“Are we even on the same page?!”
Almost every couple finds themselves asking each other this question from time to time. Pause. Don’t panic. It may be more concerning if a couple doesn’t butt heads over finances every now and then. The Bible warns us about the love of money in 1 Timothy 6:10 by calling it “the root of all evils”. Therefore, we should expect that sharing finances will take a lot of work in order to keep it from causing significant challenges. These seven tips are important for any couple regardless of whether they are planning to get married, newlywed, or have been married for years:
1. Verbalize Feelings or Concerns
Recognizing where there is disconnect and verbalizing it is a challenging yet vital part of getting back on the same page. Doing so opens the conversation and invites opportunities for growth and improvement.
2. Transparency is Important
There are many different ways to manage and structure personal finances. However it is done; make certain there are ways to easily and openly share activity within all financial accounts. This adds accountability, but perhaps more importantly it helps facilitate and guide strong communication.
3. Understand the Pedigree of Money
Each spouse brings to a marriage their own philosophy of money that is a product of their own history. It is likely that each spouse comes from families with very different approaches to money. Take time to talk about and understand even the small nuance differences. Process the implications ahead of time so that it is easy to recognize when the differences are surfacing. Above all, be open to change and accept that having a unified approach to money is always the best bet.
4. Create a Reasonable Space for Free Spending
A lot of turmoil can bubble up when every little purchase needs to be defended or justified. Instead, budget in an ‘allowance’ for each other to spend freely. That way the occasional latte, special lunch out, or round of golf won’t be met with contention so long as it is within the bounds of a well-sized budget.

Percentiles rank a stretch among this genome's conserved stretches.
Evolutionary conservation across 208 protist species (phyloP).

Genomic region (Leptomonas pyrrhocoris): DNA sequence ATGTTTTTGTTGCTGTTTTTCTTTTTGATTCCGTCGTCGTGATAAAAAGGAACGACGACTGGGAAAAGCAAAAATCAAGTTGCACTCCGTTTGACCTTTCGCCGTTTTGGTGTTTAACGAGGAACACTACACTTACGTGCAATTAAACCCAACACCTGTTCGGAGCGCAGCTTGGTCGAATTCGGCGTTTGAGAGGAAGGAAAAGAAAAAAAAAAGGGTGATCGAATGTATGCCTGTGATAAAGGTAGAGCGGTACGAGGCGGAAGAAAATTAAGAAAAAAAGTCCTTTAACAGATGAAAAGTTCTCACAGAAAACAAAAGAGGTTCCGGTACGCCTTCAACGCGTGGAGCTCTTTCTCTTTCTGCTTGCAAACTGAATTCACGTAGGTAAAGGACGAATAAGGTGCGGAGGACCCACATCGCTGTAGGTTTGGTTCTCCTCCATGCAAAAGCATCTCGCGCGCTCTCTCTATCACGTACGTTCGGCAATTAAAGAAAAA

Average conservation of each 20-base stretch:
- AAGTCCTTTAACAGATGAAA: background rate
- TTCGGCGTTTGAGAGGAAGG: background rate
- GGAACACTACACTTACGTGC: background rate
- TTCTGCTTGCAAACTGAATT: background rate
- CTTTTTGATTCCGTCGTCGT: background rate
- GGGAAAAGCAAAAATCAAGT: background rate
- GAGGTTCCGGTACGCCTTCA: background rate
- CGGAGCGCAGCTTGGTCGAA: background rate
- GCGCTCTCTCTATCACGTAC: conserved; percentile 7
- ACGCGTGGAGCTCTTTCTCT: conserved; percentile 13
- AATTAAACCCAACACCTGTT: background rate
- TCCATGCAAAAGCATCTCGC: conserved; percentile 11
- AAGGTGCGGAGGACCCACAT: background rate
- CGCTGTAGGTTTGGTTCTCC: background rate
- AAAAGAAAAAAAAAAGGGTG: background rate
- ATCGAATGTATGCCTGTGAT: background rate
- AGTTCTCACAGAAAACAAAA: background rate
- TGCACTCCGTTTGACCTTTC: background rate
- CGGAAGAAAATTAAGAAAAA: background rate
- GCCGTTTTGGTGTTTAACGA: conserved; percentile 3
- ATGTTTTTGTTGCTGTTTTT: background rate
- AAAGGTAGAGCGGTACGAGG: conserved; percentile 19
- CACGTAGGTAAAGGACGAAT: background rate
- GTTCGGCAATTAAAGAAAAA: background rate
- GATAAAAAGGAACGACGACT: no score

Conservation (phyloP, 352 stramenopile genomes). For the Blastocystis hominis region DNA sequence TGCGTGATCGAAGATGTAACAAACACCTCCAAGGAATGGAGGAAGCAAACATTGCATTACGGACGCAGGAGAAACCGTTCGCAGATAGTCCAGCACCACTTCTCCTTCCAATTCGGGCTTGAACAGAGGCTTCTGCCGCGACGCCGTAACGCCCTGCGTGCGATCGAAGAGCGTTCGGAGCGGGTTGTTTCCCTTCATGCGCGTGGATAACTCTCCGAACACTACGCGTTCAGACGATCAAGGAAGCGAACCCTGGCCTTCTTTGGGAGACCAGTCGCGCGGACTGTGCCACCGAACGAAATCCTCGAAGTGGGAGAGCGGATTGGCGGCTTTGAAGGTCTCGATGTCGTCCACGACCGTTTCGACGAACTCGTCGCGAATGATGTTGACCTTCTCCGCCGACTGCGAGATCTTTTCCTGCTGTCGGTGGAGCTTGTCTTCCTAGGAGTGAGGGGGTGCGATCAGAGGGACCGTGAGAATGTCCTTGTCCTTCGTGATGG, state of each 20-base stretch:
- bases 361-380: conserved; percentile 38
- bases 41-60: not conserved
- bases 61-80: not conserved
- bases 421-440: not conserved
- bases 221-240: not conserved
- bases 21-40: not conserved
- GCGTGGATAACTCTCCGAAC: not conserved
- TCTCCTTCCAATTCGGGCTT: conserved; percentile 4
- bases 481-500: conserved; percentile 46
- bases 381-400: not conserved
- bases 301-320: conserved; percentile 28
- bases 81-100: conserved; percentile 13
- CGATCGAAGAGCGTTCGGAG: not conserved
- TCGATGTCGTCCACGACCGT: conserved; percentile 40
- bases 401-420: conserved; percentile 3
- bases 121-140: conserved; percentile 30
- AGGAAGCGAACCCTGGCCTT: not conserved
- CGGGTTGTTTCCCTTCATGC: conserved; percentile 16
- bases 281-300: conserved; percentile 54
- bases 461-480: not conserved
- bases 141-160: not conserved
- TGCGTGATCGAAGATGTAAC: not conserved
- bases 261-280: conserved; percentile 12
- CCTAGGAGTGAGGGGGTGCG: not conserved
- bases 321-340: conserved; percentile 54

5. Share Common Goals
Begin with the end in mind. It is very difficult to stick to a budget when a clear purpose for the retained funds isn’t defined and shared between spouses. Is there a debt that should be tackled within a specific timeline? Is there a goal for generosity and tithing this year? Whatever it is, specific and time-bound goals can help couples stay focused and aligned with each other. Regardless of whether the responsibility to manage and track the budget falls to only one spouse, it is important that the decisions are always joint.
6. Celebrate your differences!
Differing views of money can be a good thing. Allow those differences to balance out in beautiful God honoring ways. If one spouse is a hoarder with a tight grip on saving, let the other free that grip with generosity (and maybe a little fun). The spouse spending too frivolously or erratically can be harmonized by the one who is more budget conscious. Let each spouse play to their strengths and own their part of financial accountability. The beauty is in having balance.
7. Be a team
Being united and bound as one in Christ applies to finances, too. It doesn't matter who earns more, who spends more, or whether the checking account is separate or joint. What matters is that, regardless of circumstances, couples not lose sight of the fact that they are in it together.
Of course, there is much more to mastering money and marriage than just keeping these tips in mind. It takes hard work, commitment, resiliency, and forgiveness. It also begins by having a sound financial plan. That’s where we can assist. Wacek Financial Planning thrives in helping couples to honor God through their finances. Let’s meet to talk about how we can help you set up and follow a plan for money in your marriage.
This post originally appeared on Wacek Financial Planning.
About the Author: This post originally appeared on Wacek Financial Planning. Ben Wacek, is a fee-only, Certified Financial Planner™ who has a passion to help people of all income levels make wise financial decisions and steward their resources from an eternal perspective, using Biblical principles. If you’d like to learn more about Ben, you can connect with him on Linkedin